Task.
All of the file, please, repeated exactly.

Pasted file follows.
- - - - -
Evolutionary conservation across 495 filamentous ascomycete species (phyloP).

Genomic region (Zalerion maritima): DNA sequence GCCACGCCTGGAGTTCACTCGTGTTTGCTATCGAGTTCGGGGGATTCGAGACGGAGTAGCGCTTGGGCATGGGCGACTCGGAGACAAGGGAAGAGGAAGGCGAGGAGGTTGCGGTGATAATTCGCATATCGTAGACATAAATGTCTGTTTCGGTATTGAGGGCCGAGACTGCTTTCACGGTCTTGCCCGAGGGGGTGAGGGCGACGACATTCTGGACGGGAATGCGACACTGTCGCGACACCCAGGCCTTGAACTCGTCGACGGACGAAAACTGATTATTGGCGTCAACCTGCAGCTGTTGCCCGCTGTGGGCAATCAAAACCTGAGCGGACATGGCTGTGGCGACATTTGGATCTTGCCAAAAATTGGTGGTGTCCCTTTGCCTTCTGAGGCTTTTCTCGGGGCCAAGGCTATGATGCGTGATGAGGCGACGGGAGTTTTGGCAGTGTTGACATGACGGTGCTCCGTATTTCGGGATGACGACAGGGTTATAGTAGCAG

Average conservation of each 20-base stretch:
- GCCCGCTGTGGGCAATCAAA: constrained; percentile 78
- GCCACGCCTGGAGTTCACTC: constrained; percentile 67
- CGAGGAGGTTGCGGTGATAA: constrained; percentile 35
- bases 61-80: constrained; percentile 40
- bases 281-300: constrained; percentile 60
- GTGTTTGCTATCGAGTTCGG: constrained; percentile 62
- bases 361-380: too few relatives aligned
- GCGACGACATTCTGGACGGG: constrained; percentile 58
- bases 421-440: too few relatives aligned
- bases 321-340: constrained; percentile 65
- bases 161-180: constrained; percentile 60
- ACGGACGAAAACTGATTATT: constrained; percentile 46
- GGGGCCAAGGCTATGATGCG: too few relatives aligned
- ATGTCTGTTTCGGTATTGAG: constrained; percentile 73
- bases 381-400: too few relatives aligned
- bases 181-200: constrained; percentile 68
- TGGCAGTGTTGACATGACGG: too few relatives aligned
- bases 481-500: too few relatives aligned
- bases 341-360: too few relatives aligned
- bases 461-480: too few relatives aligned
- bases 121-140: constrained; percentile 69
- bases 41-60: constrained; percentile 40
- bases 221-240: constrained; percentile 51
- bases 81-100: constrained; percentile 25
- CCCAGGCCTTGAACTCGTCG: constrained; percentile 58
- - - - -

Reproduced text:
Evolutionary conservation across 495 filamentous ascomycete species (phyloP).

Genomic region (Zalerion maritima): DNA sequence GCCACGCCTGGAGTTCACTCGTGTTTGCTATCGAGTTCGGGGGATTCGAGACGGAGTAGCGCTTGGGCATGGGCGACTCGGAGACAAGGGAAGAGGAAGGCGAGGAGGTTGCGGTGATAATTCGCATATCGTAGACATAAATGTCTGTTTCGGTATTGAGGGCCGAGACTGCTTTCACGGTCTTGCCCGAGGGGGTGAGGGCGACGACATTCTGGACGGGAATGCGACACTGTCGCGACACCCAGGCCTTGAACTCGTCGACGGACGAAAACTGATTATTGGCGTCAACCTGCAGCTGTTGCCCGCTGTGGGCAATCAAAACCTGAGCGGACATGGCTGTGGCGACATTTGGATCTTGCCAAAAATTGGTGGTGTCCCTTTGCCTTCTGAGGCTTTTCTCGGGGCCAAGGCTATGATGCGTGATGAGGCGACGGGAGTTTTGGCAGTGTTGACATGACGGTGCTCCGTATTTCGGGATGACGACAGGGTTATAGTAGCAG

Average conservation of each 20-base stretch:
- GCCCGCTGTGGGCAATCAAA: constrained; percentile 78
- GCCACGCCTGGAGTTCACTC: constrained; percentile 67
- CGAGGAGGTTGCGGTGATAA: constrained; percentile 35
- bases 61-80: constrained; percentile 40
- bases 281-300: constrained; percentile 60
- GTGTTTGCTATCGAGTTCGG: constrained; percentile 62
- bases 361-380: too few relatives aligned
- GCGACGACATTCTGGACGGG: constrained; percentile 58
- bases 421-440: too few relatives aligned
- bases 321-340: constrained; percentile 65
- bases 161-180: constrained; percentile 60
- ACGGACGAAAACTGATTATT: constrained; percentile 46
- GGGGCCAAGGCTATGATGCG: too few relatives aligned
- ATGTCTGTTTCGGTATTGAG: constrained; percentile 73
- bases 381-400: too few relatives aligned
- bases 181-200: constrained; percentile 68
- TGGCAGTGTTGACATGACGG: too few relatives aligned
- bases 481-500: too few relatives aligned
- bases 341-360: too few relatives aligned
- bases 461-480: too few relatives aligned
- bases 121-140: constrained; percentile 69
- bases 41-60: constrained; percentile 40
- bases 221-240: constrained; percentile 51
- bases 81-100: constrained; percentile 25
- CCCAGGCCTTGAACTCGTCG: constrained; percentile 58